weighing of the evidence and “the record must demonstrate that the ALJ considered all of the
evidence.” Id. at 1009-10. This does not mean that an ALJ must discuss every piece of evidence
in the record. But, it does require that the ALJ identify the evidence supporting the decision and
discuss any probative and contradictory evidence that the ALJ is rejecting. Id. at 1010.
Plaintiff challenges the ALJ’s decision on three grounds: (1) the ALJ improperly rejected
findings from State Agency Consultative Evaluating Psychologist John Owen, Ph.D. and State
Agency Psychiatric Consultants Scott Walker, M.D.; (2) the ALJ failed to develop the
administrative record, in contravention of his duty; and (3) the ALJ impermissibly evaluated
Plaintiff’s character instead of the description of his symptoms. Doc. 19 at 1. The Court focuses
its attention on Plaintiff’s argument that the ALJ improperly rejected findings from Dr. Walker.
Because the ALJ did not include all limitations Dr. Walker articulated in the ALJ’s RFC or
otherwise explain why he did not include these limitations in his RFC, the Court agrees with
Plaintiff that the ALJ committed reversible error.
An ALJ must evaluate and weigh every medical opinion in the record, regardless of its
source. See 20 C.F.R. § 404.1527(c). Medical opinions are:
statements from acceptable medical sources that reflect judgments about the
nature and severity of [a claimant’s] impairment(s), including . . . symptoms,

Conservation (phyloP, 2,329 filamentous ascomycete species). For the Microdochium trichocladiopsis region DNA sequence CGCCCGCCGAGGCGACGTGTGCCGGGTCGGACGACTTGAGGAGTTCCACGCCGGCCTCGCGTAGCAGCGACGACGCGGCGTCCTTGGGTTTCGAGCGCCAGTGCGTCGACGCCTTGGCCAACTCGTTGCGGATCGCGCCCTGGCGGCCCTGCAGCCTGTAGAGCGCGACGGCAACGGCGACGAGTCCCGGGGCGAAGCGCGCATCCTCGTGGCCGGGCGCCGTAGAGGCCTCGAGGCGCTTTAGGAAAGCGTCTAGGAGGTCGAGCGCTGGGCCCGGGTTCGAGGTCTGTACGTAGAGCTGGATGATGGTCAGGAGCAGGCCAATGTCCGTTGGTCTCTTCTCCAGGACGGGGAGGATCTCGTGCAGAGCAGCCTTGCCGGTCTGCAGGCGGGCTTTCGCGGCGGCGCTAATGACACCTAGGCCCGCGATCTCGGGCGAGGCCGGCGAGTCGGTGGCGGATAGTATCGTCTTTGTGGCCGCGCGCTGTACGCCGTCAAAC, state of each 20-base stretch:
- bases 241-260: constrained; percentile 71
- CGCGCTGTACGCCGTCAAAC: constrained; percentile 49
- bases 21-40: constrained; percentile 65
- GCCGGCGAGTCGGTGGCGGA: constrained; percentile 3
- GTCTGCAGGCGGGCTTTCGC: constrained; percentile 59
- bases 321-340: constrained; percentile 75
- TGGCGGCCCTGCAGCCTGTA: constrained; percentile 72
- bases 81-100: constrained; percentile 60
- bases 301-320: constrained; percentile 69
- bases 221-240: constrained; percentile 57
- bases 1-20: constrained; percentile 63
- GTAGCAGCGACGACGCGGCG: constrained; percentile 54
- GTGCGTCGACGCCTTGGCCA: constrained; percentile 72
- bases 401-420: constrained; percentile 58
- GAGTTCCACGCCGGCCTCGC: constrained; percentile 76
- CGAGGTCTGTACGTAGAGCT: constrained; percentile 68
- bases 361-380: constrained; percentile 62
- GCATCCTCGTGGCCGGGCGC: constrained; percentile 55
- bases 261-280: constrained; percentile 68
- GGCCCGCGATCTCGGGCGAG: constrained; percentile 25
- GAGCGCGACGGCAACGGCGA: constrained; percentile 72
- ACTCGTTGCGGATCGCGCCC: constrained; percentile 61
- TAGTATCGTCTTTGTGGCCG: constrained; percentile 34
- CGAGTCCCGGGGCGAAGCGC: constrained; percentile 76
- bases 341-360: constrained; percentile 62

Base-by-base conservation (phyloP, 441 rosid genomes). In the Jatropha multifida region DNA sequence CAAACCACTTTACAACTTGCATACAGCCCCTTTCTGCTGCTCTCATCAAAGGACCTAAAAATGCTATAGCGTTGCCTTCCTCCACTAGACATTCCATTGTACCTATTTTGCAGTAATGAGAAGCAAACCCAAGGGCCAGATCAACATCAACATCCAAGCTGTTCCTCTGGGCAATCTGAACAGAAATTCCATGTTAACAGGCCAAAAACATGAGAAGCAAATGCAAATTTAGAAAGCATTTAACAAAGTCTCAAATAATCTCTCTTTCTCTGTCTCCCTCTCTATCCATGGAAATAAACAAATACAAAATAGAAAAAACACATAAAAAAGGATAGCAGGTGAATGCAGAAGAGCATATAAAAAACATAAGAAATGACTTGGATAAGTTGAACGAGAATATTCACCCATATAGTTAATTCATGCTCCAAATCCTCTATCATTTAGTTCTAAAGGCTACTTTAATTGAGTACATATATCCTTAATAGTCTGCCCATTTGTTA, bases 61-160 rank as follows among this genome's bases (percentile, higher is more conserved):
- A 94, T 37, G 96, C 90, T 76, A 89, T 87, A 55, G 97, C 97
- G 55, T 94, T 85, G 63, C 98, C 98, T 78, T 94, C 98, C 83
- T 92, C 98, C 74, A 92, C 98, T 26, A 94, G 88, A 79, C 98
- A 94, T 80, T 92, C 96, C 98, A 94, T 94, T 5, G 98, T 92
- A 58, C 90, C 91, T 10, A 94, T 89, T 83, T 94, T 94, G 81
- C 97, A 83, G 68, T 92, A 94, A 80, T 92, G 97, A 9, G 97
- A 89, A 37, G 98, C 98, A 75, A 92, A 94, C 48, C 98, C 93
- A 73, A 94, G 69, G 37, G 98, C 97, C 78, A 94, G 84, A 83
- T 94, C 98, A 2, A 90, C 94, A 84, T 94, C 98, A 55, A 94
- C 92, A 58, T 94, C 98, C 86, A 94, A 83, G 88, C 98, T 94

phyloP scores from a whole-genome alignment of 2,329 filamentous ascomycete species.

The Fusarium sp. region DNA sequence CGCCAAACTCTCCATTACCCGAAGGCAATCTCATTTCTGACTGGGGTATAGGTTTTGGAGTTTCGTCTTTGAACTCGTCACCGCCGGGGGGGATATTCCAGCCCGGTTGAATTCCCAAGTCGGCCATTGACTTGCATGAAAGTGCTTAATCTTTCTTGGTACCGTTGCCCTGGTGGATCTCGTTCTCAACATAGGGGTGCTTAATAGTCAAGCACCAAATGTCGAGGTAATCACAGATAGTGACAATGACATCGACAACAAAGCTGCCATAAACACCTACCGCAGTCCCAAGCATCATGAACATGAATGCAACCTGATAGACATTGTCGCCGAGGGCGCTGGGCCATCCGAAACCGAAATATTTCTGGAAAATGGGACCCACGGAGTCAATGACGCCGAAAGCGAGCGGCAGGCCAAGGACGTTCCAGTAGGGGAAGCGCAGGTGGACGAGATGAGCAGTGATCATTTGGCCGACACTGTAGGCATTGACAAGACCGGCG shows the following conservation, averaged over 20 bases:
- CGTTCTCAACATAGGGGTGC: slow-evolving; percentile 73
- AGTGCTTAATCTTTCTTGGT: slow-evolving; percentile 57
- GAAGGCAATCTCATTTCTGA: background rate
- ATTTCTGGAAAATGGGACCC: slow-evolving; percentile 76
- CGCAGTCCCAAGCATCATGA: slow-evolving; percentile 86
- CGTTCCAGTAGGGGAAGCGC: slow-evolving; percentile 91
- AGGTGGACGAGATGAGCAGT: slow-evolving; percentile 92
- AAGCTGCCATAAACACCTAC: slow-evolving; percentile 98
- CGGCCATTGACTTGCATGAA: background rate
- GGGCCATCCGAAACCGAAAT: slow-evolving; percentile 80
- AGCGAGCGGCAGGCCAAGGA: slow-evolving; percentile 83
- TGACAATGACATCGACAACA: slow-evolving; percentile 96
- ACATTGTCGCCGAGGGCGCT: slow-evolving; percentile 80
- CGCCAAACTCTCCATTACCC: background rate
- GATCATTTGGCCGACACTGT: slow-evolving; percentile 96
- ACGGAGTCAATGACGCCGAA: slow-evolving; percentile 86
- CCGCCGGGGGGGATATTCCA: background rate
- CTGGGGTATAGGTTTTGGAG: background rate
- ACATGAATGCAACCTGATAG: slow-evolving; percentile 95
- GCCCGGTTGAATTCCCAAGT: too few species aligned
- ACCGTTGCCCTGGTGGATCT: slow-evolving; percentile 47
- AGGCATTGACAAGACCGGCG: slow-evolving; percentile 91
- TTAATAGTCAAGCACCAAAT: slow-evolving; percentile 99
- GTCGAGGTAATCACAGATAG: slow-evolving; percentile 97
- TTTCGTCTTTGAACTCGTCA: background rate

diagnosis and prognosis, what [a claimant] can still do despite impairment(s), and
[a claimant’s] physical or mental restrictions.
Id. at § 404.1527(a)(1). The regulations require an ALJ to consider several specific factors in
weighing a medical opinion. Id. at § 404.1527(c). These factors include the examining
relationship, the treatment relationship, supportability, consistency, specialization, and other
factors which tend to support or contradict the opinion. Id. “The record must demonstrate that the
ALJ considered all of the evidence,” but there is no requirement that the ALJ “discuss every
piece of evidence.” Mays v. Colvin, 739 F.3d 569, 576 (10th Cir. 2014) (quoting Clifton v.
Chater, 79 F.3d 1007, 1009-10 (10th Cir. 1996)). Although the ALJ is not required to discuss
every piece of evidence, “in addition to discussing the evidence supporting his decision, the ALJ
also must discuss the uncontroverted evidence he chooses not to rely upon, as well as
significantly probative evidence he rejects.” See Wall v. Astrue, 561 F.3d 1048, 1074-75 (10th
Cir. 2009) (quoting Clifton, 79 F.3d at 1009-10). The ALJ is required “to provide specific,
legitimate reasons if he decide[s] to discount or dismiss an opinion from an acceptable medical
source, and to explain the weight given to opinions from [other medical] sources, or otherwise
ensure that the discussion of the evidence in the determination or decision allows a claimant or
subsequent reviewer to follow the adjudicator’s reasoning, when such opinions may have an
effect on the outcome of the case.” See Harrold v. Berryhill, 2017 WL 4924662, at *2 (10th Cir.
Oct. 31, 2017) (internal citations and quotation marks omitted).
In his report, Dr. Walker determined that Plaintiff has a number of moderate mental
limitations. The ALJ did not address each of these moderate limitations. Defendant argues,
however, that this does not matter because these moderate limitations are simply preliminary
assessments that must give way to the more thorough ultimate assessment contained in Dr.
Walker’s narrative.2 Doc. 21 at 12-13. Specifically, in his narrative, Dr. Walker stated:
The [claimant] can understand, remember, and carry out detailed but not complex
instructions, make decisions, attend and concentrate for two hours at a time,
interact adequately with co-workers and supervisors, and respond appropriately to
changes in a work setting.
AR 65. Thus, while Dr. Walker found Plaintiff to have moderate limitations, for instance, “in the